The Importance of Strength Training and Longevity.

Regular exercise reduces the risk of developing some diseases, promotes overall good health, and helps you live a longer, healthier life. For some of us, regular physical activity means jogging, walking, or other aerobic exercises.

Yet, the value of strength training is often overlooked. The fact is that by the time you’re 50, and beyond, resistance or strength training is crucial for maintaining your ability to perform regular daily activities and ensuring you can live an independent and active lifestyle.

Sure, aerobic activity is good for heart health, but without strength training, you will become less functional and weaker. It’s crucial to understand that an average person at 30 will have lost nearly a quarter of their muscle strength by 70 and half by the time they turn 90. The following information will explain the importance of strength training in longevity.

What is Strength Training

Strength training is also known as muscular training, resistance training, or weight training. In general, this type of exercise involves any movement that utilizes body weight or equipment such as:
Resistance Bands: Elastic bands that come in varying tensions and lengths used to flex your legs or arms.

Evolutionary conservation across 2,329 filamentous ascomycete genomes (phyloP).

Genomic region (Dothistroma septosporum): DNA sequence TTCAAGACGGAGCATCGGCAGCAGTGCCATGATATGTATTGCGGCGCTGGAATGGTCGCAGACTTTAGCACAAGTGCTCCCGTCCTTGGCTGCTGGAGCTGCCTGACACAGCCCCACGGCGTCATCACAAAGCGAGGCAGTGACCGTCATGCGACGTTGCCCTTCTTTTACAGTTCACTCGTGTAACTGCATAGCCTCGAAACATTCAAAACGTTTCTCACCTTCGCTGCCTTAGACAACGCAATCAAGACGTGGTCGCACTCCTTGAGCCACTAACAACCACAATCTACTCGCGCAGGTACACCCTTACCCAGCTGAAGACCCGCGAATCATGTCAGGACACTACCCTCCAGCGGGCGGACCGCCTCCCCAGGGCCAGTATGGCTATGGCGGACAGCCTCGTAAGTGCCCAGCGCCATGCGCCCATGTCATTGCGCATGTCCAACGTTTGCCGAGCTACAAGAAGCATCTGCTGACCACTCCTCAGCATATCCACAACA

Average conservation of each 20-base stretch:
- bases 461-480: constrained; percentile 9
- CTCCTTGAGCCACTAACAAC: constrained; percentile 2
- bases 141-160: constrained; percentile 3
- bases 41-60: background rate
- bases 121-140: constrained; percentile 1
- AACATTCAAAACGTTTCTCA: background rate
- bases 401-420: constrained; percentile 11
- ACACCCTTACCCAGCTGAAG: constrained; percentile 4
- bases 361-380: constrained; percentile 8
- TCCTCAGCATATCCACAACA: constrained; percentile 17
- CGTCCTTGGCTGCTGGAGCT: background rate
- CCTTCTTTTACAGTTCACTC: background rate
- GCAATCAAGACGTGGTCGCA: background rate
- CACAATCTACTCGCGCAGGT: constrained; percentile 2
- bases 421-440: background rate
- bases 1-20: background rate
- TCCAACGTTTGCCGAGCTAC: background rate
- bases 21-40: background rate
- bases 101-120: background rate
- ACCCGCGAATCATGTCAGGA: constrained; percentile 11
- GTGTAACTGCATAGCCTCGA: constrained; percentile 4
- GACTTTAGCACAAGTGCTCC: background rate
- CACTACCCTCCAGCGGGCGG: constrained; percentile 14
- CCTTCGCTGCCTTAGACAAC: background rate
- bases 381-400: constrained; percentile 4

Free Weights: Dumbbells and barbells.
Vests and Ankle Cuffs: Available in different weights.
Body Weight Exercises: Movements that leverage your body weight to create gravity resistance.

Why is Strength Training Important in Longevity?

To be honest, strength training is non-negotiable for strength training. This goes for everyone, and we’ll tell you what happens to your body’s tissue if it’s not focused on and managed.

As you age, skeletal muscle becomes what’s called anabolicly resistant. This is why you see older adults get sarcopenic. Even the world’s best athlete’s structures change, and their muscles get smaller due to a decline in skeletal muscle. So, lets look at why these two concepts tie so closely together.

Keeps Your Brain Healthy

A national study looked at 970 individuals living in senior homes with no signs of cognitive decline. These people were put through various strength tests to measure their upper and lower bodies. Within the next three and a half years, 15 percent of these people had developed Alzheimer’s disease. Their ranking on the strength scale strongly determined the risk for each person. A person’s risk decreased by 43 percent for every 1 point of added muscle strength.

Better Prepares You to Fight Cancer

One study found that breast cancer patients who had higher muscle mass had greater chances of surviving the disease than patients with less muscle mass. Much the same, a study of men who had undergone treatment for prostate cancer also found that those with low muscle mass were more likely to see the cancer recur or succumb to the illness.

It Makes You Happy

One study followed 3,000 adults between the ages of 54 and 89 and discovered that a strong grip is inversely related to depression.

Another study published in Pubmed found that resistance training is linked to significant improvements in depression symptoms, including a feeling of worthlessness, loss of interest in life, and low mood. The study found that the most significant improvements for strength training on mood were among those with mild-to-moderate depression when compared to others without those scores. These researchers suggested that strength training may be one of the most effective things for people with greater depressive symptoms.